According to Triyono, Difa Bike proved to be a hit among some 25,000 people with disabilities living in the province of Yogyakarta. The service also attracted able-bodied people, particularly the elderly, pregnant women and women with children.

“Ordinary people use Difa Bike because we offer a three-wheeler, which is safer, more comfortable and roomier than a two-wheeled motorcycle at a price that is much lower than a four-wheeled taxi,” he said.

The company charges its customers a flat fee of 2,500 rupiah (US$0.17) per kilometre while app-based ride hailing services charge between 3,500 and 6,000 rupiah depending on location and time of day.

With their services in such high demand, a Difa Bike driver can earn a decent wage, Triyono said. But it was the changes in the quality of life and attitude of the disabled drivers that he found most striking.  

“They used to have low self-esteem because they are shunned by society, considered a burden, unable to land a job and stay at home all the time. 

“Now, they are more confident because they can now support themselves and their families and feel that they are a productive member of society,” added Triyono. 

Difa Bike owner Triyono (right) chats with one of his drivers, Tri Hartanto at the company's office in Yogyakarta, Indonesia. (Photo: CNA/Nivell Rayda)

RISING FROM THE ASHES

The COVID-19 pandemic and the series of activity restrictions that followed have hit the company hard.

“For the past two years we have been operating at a loss. For six months we didn’t have a single customer,” said Triyono, adding that during the early days of the pandemic the drivers were seeing their income reduced to zero.

The drivers started to regain some of their income months later when they began delivering food to self-isolating families and taking the disabled people and the elderly to vaccination centres. 

There were also those making ends meet as roadside food vendors in between their regular transportation jobs to survive.

Things are getting better now but not yet back to the way it once was. 

“Before the pandemic, a driver could transport three to five customers and earn more than 100,000 rupiah a day. Now, they earn around 70,000 rupiah a day,” Triyono said. 

“It felt like 2014 (when the company started) all over again.

“It’s like we are back to square one. We have to rebuild our customers, promote ourselves on social media. But we are slowly getting back on our feet again.”

Triyono said Difa Bike is planning on making a big comeback over the next year.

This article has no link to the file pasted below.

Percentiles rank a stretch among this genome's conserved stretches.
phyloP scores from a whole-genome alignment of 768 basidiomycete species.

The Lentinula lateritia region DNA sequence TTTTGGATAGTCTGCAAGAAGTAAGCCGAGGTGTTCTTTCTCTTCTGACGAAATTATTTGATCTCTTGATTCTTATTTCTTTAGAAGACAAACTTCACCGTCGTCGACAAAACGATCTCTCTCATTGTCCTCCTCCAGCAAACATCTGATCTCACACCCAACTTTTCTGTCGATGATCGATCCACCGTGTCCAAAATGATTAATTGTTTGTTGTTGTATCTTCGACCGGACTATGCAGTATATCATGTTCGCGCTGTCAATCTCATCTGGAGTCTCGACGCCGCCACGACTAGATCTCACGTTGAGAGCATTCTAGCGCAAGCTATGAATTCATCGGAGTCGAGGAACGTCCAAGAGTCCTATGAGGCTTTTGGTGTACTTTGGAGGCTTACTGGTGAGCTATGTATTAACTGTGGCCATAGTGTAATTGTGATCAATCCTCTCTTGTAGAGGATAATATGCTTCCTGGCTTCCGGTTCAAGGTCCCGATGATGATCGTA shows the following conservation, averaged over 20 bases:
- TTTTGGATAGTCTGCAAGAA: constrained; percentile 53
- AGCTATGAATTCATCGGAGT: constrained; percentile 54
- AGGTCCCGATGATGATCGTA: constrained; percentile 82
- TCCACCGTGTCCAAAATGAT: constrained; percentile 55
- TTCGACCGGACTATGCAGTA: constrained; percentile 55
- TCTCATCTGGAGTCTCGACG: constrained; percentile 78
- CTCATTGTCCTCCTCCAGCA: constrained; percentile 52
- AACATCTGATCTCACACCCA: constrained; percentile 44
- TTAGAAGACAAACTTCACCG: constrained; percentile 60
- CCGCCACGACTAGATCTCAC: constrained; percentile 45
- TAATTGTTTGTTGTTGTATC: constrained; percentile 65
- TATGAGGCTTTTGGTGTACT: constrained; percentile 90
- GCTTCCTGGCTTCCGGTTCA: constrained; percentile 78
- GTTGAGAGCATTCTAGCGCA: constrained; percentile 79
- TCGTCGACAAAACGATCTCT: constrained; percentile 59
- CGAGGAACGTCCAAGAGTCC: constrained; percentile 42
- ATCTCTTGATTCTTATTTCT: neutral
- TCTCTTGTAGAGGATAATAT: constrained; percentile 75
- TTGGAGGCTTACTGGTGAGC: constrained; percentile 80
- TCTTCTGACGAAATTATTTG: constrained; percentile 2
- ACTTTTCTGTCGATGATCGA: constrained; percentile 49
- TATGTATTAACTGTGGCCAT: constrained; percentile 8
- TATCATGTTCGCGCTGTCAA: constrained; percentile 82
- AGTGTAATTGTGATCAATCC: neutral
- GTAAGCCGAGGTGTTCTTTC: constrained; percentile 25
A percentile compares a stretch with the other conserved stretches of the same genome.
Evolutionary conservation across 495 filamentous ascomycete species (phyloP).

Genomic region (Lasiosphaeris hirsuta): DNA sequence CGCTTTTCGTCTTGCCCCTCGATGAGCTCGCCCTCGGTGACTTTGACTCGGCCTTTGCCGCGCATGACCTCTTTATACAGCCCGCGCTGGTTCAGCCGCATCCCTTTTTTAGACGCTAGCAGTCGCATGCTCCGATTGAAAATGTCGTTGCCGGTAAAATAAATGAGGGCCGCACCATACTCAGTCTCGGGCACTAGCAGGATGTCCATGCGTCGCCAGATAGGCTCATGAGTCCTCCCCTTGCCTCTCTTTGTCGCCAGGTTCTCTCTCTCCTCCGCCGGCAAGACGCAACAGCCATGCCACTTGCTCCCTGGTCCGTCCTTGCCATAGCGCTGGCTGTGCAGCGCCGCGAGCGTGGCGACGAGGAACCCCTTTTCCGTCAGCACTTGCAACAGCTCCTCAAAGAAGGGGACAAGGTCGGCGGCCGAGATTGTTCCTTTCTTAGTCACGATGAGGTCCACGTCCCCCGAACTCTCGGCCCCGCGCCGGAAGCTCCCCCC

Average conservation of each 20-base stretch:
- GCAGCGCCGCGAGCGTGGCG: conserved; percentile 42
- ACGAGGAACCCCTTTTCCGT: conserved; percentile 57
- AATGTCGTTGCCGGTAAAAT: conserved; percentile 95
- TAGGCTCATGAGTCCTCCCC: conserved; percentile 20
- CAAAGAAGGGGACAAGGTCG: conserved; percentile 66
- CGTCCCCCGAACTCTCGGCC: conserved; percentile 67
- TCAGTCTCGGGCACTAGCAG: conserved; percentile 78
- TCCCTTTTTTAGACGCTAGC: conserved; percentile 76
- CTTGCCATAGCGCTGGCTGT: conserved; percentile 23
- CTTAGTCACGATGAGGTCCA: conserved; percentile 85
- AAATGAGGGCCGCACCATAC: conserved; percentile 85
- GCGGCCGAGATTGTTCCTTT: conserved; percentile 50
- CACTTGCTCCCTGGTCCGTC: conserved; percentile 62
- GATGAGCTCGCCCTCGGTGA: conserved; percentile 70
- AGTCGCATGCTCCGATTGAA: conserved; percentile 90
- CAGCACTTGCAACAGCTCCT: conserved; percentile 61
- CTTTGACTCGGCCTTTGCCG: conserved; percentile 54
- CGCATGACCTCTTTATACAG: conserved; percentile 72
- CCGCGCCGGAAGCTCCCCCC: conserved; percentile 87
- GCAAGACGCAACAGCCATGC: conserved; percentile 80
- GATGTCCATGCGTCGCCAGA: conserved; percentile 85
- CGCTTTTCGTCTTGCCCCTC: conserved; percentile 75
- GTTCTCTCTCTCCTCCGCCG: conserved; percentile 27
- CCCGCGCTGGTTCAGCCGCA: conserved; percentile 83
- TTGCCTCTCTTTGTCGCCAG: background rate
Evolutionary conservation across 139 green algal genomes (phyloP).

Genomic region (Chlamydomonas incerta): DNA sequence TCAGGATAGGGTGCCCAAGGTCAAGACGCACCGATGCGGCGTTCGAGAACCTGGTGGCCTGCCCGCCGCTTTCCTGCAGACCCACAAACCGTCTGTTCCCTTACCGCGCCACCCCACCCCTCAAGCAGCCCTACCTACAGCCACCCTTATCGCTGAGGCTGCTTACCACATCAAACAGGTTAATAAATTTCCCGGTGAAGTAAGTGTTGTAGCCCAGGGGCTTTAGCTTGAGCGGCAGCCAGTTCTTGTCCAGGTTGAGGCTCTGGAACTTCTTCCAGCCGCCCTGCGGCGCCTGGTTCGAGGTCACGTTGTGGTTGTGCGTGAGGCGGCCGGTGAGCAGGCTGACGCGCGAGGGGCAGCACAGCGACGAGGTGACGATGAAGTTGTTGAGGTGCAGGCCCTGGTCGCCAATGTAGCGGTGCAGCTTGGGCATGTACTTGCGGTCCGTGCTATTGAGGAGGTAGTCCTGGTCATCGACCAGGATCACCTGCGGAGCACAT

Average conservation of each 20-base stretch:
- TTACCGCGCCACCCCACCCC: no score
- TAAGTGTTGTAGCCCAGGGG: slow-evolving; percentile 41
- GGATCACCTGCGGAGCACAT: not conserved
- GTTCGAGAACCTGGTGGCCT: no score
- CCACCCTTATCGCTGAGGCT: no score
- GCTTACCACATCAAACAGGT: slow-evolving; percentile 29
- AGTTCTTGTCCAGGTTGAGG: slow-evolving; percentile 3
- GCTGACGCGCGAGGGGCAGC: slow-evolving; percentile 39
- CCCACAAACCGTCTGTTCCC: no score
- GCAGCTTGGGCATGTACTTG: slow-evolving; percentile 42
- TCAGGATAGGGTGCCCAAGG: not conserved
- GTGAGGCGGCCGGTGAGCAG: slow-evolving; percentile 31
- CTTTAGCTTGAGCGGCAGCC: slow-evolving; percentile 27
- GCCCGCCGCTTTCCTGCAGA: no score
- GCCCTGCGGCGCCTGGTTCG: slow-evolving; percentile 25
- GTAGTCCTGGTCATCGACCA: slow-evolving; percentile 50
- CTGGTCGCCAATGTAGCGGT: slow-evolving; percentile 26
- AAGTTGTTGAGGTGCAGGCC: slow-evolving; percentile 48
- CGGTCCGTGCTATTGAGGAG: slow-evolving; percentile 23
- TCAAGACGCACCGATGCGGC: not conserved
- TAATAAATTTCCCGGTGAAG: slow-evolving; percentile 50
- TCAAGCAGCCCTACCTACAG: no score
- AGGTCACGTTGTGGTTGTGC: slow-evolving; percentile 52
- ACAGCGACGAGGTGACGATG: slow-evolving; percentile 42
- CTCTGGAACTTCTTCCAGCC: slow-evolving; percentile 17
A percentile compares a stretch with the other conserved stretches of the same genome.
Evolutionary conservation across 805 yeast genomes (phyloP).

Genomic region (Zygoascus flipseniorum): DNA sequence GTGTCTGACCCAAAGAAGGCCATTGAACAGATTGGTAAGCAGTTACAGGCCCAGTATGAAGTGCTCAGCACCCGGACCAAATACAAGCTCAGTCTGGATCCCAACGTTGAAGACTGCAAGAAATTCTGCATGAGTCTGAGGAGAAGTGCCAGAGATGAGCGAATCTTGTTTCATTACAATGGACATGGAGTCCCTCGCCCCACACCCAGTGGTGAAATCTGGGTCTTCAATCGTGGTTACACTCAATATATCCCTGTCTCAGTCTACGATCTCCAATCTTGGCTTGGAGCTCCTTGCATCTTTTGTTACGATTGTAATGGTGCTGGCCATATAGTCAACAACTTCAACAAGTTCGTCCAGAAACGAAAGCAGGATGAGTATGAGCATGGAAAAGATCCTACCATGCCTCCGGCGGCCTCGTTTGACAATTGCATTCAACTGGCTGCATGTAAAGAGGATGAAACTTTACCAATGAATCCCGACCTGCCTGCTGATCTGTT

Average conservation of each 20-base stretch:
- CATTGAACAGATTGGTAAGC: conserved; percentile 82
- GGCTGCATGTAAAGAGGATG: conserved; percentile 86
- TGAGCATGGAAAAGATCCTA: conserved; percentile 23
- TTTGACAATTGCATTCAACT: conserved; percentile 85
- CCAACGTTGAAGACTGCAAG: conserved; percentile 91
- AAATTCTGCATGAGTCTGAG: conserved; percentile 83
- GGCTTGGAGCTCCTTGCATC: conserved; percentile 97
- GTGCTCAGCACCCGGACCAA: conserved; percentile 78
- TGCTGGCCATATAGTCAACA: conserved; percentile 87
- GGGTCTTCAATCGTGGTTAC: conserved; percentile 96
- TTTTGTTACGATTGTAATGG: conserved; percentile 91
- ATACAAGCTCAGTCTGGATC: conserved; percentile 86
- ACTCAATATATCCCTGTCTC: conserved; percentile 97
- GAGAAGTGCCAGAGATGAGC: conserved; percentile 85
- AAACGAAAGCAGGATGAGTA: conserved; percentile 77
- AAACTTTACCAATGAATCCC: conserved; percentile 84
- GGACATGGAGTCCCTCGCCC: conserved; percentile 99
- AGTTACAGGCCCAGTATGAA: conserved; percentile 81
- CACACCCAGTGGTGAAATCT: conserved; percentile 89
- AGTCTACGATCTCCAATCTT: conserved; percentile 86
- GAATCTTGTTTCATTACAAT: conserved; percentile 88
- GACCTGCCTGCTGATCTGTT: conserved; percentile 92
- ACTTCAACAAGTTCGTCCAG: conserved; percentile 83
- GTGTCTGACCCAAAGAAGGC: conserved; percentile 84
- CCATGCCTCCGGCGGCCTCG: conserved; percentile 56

The company is now revamping its app and is in the process of working with one of Indonesia’s biggest digital wallet providers to make it easier for customers to book a ride and pay.

“I want to expand Difa Bike to the rest of Java and Bali because there is a big untapped market there. 

“To do this, I need to convince an (automotive) manufacturer to start producing disabled-friendly motorcycles. If they are on board, we are ready to procure 3,000 motorcycles,” he said.

Difa Bike founder, Triyono said the pandemic has hit the company hard. Despite this, the motorcycle taxi operator is planning on expanding to different cities across the Indonesian islands of Java and Bali. (Photo: CNA/Nivell Rayda)

Triyono said the difficulty in procuring motorcycles that suit Difa Bike’s needs has been the single biggest barrier for growth and expansion.

Today, Difa Bike has to spend a lot of money upfront to purchase an ordinary motorcycle and send it to a metal workshop where workers spend weeks, sometimes months, modifying the bike.  

“If we are able to strike a deal with an automotive manufacturer, we can figure out ways to finance it in the form of loans and so on. 

“Best of all, the bikes would be ready to be used to make money from the time we procure them and the bikes would pretty much pay for themselves,” he said.

RAISING AWARENESS

Triyono said from the beginning, Difa Bike has received some support from the government which agreed to help its drivers obtain a special driver’s licence for disabled people.

It has also loosened some of its regulations on motorcycle modifications and the use of side cars.  

But there is still more work to be done, he said. 

“Difa Bike was created as a response to the lack of infrastructure and public services that are friendly towards disabled people. I hope our presence can bring more attention towards this fact,” said Triyono.  

He said if only the transportation services and public infrastructures are accessible to the disabled people, their mobility would be high. 

This has been proven with the presence of Difa Bike.

“It is the government’s job to address this. But I think it would take another 20 years for (these challenges) to be addressed. It is impossible for us to wait 20 years. 

“As members of the (disabled) community we have to come up with innovations, provide examples, overcome these challenges and support each other,” added Triyono. 

He said he is not afraid of losing customers if the government succeeds in building disabled-friendly infrastructures and public transportation services.

“There will always be a market for door-to-door transportation,” he said.

Source: CNA/ni(ih)